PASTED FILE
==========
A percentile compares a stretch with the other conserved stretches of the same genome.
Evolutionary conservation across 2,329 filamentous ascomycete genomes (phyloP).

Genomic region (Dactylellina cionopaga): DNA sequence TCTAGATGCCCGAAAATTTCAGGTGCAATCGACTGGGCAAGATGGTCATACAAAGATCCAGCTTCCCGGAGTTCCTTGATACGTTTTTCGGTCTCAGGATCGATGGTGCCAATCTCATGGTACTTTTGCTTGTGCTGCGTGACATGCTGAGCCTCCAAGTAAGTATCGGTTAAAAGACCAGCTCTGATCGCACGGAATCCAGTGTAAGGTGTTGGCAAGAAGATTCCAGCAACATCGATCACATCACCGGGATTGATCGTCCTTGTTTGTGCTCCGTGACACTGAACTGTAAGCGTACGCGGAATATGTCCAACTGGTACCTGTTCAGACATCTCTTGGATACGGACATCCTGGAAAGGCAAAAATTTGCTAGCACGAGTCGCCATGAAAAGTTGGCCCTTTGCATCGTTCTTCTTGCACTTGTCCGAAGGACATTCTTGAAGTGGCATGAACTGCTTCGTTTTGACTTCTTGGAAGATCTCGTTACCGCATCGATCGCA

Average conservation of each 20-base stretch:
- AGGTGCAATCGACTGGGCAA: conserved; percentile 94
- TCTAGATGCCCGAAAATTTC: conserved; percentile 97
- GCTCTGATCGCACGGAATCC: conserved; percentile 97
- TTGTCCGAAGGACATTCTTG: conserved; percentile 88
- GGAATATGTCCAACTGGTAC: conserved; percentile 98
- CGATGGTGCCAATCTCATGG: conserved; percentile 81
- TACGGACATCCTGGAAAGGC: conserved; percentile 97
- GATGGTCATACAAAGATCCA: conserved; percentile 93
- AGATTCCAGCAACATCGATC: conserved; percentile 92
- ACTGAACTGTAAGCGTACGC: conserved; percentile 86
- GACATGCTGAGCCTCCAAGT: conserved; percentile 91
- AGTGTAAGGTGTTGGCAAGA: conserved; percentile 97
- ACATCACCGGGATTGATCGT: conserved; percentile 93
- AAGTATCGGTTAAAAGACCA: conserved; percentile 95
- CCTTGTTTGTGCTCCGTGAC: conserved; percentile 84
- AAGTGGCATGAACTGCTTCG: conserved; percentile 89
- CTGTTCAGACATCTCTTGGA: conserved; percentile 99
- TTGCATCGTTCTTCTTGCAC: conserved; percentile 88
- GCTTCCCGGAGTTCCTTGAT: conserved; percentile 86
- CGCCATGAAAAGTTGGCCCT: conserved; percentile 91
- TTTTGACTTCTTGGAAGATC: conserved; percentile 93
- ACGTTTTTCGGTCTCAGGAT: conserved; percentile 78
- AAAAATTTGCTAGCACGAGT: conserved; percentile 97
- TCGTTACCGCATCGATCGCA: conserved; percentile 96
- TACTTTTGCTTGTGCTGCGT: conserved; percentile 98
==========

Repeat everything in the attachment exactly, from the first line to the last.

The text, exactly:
A percentile compares a stretch with the other conserved stretches of the same genome.
Evolutionary conservation across 2,329 filamentous ascomycete genomes (phyloP).

Genomic region (Dactylellina cionopaga): DNA sequence TCTAGATGCCCGAAAATTTCAGGTGCAATCGACTGGGCAAGATGGTCATACAAAGATCCAGCTTCCCGGAGTTCCTTGATACGTTTTTCGGTCTCAGGATCGATGGTGCCAATCTCATGGTACTTTTGCTTGTGCTGCGTGACATGCTGAGCCTCCAAGTAAGTATCGGTTAAAAGACCAGCTCTGATCGCACGGAATCCAGTGTAAGGTGTTGGCAAGAAGATTCCAGCAACATCGATCACATCACCGGGATTGATCGTCCTTGTTTGTGCTCCGTGACACTGAACTGTAAGCGTACGCGGAATATGTCCAACTGGTACCTGTTCAGACATCTCTTGGATACGGACATCCTGGAAAGGCAAAAATTTGCTAGCACGAGTCGCCATGAAAAGTTGGCCCTTTGCATCGTTCTTCTTGCACTTGTCCGAAGGACATTCTTGAAGTGGCATGAACTGCTTCGTTTTGACTTCTTGGAAGATCTCGTTACCGCATCGATCGCA

Average conservation of each 20-base stretch:
- AGGTGCAATCGACTGGGCAA: conserved; percentile 94
- TCTAGATGCCCGAAAATTTC: conserved; percentile 97
- GCTCTGATCGCACGGAATCC: conserved; percentile 97
- TTGTCCGAAGGACATTCTTG: conserved; percentile 88
- GGAATATGTCCAACTGGTAC: conserved; percentile 98
- CGATGGTGCCAATCTCATGG: conserved; percentile 81
- TACGGACATCCTGGAAAGGC: conserved; percentile 97
- GATGGTCATACAAAGATCCA: conserved; percentile 93
- AGATTCCAGCAACATCGATC: conserved; percentile 92
- ACTGAACTGTAAGCGTACGC: conserved; percentile 86
- GACATGCTGAGCCTCCAAGT: conserved; percentile 91
- AGTGTAAGGTGTTGGCAAGA: conserved; percentile 97
- ACATCACCGGGATTGATCGT: conserved; percentile 93
- AAGTATCGGTTAAAAGACCA: conserved; percentile 95
- CCTTGTTTGTGCTCCGTGAC: conserved; percentile 84
- AAGTGGCATGAACTGCTTCG: conserved; percentile 89
- CTGTTCAGACATCTCTTGGA: conserved; percentile 99
- TTGCATCGTTCTTCTTGCAC: conserved; percentile 88
- GCTTCCCGGAGTTCCTTGAT: conserved; percentile 86
- CGCCATGAAAAGTTGGCCCT: conserved; percentile 91
- TTTTGACTTCTTGGAAGATC: conserved; percentile 93
- ACGTTTTTCGGTCTCAGGAT: conserved; percentile 78
- AAAAATTTGCTAGCACGAGT: conserved; percentile 97
- TCGTTACCGCATCGATCGCA: conserved; percentile 96
- TACTTTTGCTTGTGCTGCGT: conserved; percentile 98